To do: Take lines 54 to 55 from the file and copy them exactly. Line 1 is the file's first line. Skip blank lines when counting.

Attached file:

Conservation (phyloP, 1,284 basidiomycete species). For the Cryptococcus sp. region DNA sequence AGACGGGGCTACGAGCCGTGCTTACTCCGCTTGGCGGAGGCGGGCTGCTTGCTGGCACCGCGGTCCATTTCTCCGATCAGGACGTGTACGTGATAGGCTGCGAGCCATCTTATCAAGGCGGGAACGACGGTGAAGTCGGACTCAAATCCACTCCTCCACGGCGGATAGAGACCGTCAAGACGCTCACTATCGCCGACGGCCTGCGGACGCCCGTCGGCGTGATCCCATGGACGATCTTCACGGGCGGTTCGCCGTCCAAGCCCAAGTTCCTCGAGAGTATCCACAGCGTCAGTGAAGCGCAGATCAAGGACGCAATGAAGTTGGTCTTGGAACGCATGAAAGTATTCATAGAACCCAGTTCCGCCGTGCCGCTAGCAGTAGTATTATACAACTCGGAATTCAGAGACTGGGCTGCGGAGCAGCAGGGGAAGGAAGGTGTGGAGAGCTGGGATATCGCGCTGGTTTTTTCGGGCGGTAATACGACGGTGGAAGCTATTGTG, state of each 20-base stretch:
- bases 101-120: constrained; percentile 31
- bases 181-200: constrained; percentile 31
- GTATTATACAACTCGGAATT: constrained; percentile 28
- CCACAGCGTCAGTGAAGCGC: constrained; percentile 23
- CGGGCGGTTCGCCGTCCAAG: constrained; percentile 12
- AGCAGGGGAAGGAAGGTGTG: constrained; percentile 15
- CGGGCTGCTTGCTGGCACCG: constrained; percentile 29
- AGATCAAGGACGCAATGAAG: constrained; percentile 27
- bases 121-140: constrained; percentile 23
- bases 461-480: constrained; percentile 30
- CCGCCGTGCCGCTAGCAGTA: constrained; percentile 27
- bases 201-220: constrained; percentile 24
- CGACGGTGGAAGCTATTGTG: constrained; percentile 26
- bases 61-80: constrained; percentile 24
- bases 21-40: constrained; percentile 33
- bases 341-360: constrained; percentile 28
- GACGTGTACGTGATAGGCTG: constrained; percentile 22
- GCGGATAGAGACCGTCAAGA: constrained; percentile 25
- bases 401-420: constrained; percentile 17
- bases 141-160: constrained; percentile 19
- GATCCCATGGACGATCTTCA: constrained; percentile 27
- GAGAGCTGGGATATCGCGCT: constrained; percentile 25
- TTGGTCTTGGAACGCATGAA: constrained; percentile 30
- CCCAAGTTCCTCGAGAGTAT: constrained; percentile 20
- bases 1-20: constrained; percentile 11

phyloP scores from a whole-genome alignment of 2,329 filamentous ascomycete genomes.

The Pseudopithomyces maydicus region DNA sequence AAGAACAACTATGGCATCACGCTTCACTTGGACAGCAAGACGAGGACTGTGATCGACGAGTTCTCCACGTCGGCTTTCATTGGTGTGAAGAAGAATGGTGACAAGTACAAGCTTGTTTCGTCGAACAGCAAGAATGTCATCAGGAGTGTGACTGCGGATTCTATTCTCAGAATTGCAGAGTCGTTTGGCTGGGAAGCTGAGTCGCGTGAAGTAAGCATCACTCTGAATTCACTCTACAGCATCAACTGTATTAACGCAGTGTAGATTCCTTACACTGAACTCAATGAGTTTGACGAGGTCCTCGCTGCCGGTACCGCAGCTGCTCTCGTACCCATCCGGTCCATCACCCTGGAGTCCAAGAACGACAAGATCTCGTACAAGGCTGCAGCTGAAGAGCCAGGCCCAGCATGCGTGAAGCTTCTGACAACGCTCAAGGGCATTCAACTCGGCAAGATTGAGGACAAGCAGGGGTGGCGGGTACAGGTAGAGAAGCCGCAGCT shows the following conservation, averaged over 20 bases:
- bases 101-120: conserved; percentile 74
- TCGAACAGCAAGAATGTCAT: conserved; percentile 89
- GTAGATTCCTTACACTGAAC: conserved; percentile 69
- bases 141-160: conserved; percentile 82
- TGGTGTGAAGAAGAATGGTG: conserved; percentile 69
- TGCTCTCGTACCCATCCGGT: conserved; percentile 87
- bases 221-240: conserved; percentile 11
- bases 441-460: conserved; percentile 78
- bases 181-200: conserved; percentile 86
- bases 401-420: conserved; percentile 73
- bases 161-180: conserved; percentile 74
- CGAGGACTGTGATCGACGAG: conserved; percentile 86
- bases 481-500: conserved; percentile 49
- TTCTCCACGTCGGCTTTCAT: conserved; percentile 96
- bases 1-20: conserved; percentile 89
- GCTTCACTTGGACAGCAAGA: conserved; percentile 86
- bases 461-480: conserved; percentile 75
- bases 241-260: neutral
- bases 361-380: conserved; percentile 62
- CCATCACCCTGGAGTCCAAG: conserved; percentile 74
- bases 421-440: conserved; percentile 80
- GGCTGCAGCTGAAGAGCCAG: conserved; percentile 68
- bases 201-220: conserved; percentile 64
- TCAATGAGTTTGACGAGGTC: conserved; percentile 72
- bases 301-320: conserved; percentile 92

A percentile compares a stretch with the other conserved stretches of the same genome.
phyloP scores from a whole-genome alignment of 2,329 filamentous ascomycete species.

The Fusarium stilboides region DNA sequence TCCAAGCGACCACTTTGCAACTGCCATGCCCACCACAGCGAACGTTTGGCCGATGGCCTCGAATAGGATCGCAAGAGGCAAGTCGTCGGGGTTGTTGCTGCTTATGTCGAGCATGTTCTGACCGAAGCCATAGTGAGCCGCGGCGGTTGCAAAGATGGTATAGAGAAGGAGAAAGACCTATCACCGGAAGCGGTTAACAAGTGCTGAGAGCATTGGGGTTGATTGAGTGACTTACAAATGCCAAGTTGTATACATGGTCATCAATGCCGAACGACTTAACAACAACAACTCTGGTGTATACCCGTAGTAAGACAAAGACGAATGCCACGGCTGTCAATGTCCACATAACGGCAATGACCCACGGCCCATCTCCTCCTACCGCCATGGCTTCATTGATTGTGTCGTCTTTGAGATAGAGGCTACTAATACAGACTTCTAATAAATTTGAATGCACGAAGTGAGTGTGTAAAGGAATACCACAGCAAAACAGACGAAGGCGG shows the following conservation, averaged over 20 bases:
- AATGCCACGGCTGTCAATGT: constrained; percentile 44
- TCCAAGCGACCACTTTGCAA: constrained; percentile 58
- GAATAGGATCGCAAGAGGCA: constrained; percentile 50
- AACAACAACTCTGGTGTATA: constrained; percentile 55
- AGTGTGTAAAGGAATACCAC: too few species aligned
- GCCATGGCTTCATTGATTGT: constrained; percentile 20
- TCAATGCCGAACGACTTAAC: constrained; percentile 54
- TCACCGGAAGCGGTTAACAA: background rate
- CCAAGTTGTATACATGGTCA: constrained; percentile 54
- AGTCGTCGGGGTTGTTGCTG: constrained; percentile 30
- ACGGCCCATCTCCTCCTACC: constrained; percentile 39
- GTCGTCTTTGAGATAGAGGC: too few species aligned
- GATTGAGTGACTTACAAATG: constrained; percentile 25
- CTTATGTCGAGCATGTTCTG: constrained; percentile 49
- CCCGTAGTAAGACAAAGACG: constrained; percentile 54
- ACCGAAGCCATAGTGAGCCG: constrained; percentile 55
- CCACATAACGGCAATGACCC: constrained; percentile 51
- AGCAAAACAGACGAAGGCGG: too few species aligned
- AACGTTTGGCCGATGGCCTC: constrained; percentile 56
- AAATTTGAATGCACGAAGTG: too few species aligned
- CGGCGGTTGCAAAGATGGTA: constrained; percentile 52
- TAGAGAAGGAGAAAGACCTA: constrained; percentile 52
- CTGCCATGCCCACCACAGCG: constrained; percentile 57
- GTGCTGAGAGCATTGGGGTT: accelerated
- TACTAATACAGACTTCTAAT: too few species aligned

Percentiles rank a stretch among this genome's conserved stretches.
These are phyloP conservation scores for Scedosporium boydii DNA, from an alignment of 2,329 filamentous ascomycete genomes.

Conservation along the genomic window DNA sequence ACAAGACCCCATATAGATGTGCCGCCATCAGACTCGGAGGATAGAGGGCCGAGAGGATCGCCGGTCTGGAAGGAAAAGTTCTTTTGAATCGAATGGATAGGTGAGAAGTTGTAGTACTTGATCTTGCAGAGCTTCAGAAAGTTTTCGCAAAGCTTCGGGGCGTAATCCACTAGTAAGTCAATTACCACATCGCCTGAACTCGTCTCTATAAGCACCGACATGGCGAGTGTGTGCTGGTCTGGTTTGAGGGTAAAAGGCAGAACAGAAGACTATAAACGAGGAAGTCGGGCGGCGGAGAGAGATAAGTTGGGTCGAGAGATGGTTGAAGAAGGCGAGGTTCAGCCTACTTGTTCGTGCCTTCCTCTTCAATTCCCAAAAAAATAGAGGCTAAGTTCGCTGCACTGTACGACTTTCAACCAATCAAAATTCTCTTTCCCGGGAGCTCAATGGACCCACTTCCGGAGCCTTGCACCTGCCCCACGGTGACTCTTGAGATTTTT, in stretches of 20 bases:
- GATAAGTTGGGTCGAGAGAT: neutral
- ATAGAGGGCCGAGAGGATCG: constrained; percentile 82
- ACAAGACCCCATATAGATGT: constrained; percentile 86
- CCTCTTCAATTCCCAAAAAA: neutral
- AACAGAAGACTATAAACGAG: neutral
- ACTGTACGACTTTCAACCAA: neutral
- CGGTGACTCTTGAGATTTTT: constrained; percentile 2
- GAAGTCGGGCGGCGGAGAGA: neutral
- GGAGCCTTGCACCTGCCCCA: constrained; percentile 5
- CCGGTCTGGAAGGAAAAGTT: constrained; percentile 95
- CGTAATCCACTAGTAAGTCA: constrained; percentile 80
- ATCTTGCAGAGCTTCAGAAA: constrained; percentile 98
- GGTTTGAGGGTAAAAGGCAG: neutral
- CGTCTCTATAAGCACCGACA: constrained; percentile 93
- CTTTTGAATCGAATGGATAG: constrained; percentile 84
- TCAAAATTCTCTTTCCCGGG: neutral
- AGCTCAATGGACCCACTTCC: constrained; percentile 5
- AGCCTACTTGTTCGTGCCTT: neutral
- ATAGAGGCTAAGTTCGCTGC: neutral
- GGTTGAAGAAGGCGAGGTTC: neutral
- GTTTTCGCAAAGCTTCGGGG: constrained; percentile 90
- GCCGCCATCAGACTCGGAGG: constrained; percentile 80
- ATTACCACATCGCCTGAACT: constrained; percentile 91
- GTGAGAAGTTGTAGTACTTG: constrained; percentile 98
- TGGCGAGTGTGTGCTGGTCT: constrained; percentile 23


A percentile compares a stretch with the other conserved stretches of the same genome.
phyloP scores from a whole-genome alignment of 2,329 filamentous ascomycete species.